Preziosi also explained the reason behind the switch from a design using the engine as a stressed member to a more traditional perimeter frame design. "We believe that an engine-based chassis is a good idea in general, but we believe that in the MotoGP championship there are some constraints that force us to make the choice we did," he said. "The first is the tires: they are are very good from a technical point of view. It is unbelievable to be able to create a tire that with the unbelievable level of this bike and these riders and the amount of energy they can carry, especially on the front tire. It is amazing that the riders are able to make their best lap time on the last lap of the race. But to reach that result, this kind of tires are completely different from any other kind of tire, and they require special chassis in terms of stiffness."
The most obvious reason for switching to a perimeter frame was the engine allocation limits, however, with the factories allowed to use just 6 engines for each rider in an entire season. "When you have an engine-based chassis, if you want to change some dimensions or weight distribution, you have to redesign the tooling to make a new custom part, machine it and make a new engine," Preziosi said. "This is a big effort in terms of economics, but it's quite impossible to do in this championship because you can only use six engines." Preziosi used the penalty Valentino Rossi took at Aragon to illustrate his point. "We had to use a seventh engine just because we wanted to use the front frame, and this of course is not the way to win the championship."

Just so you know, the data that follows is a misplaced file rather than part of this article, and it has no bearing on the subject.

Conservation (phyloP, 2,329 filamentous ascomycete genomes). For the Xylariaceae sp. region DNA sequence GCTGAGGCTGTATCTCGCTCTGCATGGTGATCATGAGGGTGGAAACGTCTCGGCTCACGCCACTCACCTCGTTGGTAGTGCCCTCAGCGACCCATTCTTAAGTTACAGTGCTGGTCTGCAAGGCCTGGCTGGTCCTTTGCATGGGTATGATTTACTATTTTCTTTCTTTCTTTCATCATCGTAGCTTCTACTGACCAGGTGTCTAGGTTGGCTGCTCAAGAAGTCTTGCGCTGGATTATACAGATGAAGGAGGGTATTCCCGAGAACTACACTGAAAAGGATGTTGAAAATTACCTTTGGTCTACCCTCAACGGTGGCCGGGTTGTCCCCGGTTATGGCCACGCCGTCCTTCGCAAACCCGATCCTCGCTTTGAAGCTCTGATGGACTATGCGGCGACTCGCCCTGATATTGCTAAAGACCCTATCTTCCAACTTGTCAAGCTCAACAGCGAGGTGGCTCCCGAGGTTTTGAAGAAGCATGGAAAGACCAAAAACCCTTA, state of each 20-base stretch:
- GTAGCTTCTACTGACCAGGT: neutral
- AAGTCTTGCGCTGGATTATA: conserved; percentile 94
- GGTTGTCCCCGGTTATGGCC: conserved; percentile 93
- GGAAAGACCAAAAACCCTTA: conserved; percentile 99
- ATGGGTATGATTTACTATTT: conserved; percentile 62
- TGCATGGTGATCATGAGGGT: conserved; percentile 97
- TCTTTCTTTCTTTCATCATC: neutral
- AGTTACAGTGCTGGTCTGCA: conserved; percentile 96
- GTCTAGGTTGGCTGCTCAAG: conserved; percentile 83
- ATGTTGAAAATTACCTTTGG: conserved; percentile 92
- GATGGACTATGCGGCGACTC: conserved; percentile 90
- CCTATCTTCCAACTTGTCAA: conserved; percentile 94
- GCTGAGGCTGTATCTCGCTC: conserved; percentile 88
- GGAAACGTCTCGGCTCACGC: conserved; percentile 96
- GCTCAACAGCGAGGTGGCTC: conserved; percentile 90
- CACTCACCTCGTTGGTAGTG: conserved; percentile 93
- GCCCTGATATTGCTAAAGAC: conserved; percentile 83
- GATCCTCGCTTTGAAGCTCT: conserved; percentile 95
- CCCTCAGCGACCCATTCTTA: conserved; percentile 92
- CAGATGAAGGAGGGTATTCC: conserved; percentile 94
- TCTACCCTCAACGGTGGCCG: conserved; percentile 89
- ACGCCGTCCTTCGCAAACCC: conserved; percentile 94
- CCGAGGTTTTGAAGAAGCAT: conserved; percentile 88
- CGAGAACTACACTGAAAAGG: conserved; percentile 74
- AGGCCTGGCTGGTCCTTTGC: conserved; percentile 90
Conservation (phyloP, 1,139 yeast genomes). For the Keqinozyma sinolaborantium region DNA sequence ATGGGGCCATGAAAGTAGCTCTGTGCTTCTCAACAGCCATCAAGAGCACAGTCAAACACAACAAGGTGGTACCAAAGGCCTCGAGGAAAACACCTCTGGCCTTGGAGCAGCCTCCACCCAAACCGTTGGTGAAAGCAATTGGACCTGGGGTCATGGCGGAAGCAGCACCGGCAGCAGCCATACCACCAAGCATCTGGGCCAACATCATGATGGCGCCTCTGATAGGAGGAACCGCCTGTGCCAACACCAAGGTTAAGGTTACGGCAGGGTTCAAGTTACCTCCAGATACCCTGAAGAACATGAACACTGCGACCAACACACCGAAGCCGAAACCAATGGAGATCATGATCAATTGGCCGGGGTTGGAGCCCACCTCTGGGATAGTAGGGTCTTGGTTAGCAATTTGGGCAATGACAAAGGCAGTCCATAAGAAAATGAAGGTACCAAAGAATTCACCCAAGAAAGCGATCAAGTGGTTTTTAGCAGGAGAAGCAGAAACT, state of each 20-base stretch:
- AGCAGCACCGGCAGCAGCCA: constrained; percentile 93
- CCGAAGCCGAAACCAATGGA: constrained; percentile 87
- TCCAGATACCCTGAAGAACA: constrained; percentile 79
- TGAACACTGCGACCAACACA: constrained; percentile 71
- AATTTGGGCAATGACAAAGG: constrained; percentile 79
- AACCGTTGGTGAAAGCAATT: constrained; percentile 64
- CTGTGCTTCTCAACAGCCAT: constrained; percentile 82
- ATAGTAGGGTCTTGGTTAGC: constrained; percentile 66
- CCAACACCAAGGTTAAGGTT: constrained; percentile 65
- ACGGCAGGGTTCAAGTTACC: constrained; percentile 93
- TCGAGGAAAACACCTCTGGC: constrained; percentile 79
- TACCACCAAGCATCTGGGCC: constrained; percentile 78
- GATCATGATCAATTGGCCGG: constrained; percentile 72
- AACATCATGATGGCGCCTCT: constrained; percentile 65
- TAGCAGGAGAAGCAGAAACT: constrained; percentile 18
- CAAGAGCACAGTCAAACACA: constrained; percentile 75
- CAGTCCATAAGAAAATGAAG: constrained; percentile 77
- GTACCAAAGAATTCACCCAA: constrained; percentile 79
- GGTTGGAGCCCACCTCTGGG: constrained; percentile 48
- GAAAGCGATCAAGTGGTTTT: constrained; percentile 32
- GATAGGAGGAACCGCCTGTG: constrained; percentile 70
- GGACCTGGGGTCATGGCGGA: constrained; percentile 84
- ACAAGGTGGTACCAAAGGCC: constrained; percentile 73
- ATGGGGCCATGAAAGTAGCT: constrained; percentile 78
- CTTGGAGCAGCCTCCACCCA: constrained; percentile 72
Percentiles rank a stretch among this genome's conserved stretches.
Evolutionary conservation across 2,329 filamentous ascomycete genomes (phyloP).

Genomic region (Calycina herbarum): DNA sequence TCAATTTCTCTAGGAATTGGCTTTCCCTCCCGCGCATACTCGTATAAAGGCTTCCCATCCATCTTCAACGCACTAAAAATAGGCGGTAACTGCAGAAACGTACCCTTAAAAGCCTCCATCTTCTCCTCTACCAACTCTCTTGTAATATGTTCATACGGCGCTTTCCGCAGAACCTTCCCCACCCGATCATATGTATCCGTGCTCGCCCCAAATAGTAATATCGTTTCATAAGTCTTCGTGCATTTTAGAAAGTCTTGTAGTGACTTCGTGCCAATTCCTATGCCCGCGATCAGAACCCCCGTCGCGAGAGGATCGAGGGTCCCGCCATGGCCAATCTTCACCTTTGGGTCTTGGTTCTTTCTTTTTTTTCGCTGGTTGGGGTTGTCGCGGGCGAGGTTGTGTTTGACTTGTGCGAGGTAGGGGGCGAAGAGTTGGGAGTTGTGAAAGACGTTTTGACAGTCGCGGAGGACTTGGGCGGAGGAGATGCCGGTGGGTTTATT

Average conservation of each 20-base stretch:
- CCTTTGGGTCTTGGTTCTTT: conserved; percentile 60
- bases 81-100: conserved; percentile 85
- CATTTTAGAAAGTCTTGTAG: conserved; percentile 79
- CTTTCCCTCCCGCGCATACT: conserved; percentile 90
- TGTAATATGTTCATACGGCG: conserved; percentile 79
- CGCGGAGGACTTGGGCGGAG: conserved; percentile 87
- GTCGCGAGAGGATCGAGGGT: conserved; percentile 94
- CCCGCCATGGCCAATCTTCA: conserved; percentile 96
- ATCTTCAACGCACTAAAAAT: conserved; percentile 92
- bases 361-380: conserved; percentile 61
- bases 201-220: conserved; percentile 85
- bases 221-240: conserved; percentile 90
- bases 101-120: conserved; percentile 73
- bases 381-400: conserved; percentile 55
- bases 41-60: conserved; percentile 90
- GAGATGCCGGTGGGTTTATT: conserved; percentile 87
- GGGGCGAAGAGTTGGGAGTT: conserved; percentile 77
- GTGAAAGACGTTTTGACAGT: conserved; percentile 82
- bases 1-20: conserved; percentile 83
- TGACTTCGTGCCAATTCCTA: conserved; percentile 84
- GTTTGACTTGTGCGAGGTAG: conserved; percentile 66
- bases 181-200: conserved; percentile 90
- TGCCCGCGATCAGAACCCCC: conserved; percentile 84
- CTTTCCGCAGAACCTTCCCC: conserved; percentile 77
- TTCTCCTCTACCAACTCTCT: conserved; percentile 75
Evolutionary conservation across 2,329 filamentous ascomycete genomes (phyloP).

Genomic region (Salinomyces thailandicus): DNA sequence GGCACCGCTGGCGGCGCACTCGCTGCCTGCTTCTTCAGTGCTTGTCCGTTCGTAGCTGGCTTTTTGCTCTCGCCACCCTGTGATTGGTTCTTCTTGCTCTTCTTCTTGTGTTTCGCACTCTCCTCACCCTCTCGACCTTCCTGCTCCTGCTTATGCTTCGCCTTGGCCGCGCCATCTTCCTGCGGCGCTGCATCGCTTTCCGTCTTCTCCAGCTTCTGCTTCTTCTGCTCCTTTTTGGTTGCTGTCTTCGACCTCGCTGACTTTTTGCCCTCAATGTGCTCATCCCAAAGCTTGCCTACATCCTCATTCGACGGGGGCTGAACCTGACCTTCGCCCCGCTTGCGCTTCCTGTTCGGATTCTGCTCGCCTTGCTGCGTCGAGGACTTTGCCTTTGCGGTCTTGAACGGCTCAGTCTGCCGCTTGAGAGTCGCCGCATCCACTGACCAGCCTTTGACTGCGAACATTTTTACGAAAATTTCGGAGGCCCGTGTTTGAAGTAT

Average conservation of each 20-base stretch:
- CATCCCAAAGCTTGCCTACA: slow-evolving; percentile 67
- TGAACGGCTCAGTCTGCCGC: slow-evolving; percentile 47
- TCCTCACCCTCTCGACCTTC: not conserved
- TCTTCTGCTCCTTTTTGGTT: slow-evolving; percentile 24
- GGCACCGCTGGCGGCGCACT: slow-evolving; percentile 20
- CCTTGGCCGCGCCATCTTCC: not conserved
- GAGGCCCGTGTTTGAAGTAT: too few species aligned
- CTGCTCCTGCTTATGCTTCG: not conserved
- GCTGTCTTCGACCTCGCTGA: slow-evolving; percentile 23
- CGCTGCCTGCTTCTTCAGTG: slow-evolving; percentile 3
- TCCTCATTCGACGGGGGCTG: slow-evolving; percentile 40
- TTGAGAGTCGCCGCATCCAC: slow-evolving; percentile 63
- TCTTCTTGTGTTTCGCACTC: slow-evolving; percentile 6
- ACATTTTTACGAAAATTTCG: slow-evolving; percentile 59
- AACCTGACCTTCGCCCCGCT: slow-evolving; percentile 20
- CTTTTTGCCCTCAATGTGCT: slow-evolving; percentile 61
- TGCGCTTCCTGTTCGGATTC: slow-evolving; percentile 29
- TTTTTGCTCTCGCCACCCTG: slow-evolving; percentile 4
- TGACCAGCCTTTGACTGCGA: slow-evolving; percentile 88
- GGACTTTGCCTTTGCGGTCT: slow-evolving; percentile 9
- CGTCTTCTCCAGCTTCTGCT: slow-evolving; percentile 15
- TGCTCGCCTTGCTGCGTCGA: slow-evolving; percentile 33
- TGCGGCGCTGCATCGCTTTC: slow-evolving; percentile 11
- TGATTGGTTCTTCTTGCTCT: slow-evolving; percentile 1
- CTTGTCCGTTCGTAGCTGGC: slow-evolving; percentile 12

The engine rules in MotoGP meant that the design using the engine as a stressed member, connecting the rear swingarm to a small monocoque front frame was much more suited to production than to racing. On a production bike, once you have finished your development, you release the bike to the general public and you don't need to change the bike any more. Racing is different, Preziosi explained: "For the races, you are always developing the bikes. Even if you have found a good solution, going back to the engine-based chassis is a problem with the limited number of engines, because you have to design the engine and chassis just for that configuration. If you need to change that configuration three races later, you have to seal other engines with a penalty. This is a big problem." He added, "When you have to work continuously in developing a bike according to the development of the tires and the request of the riders, it's a lot easier to do with a complete frame."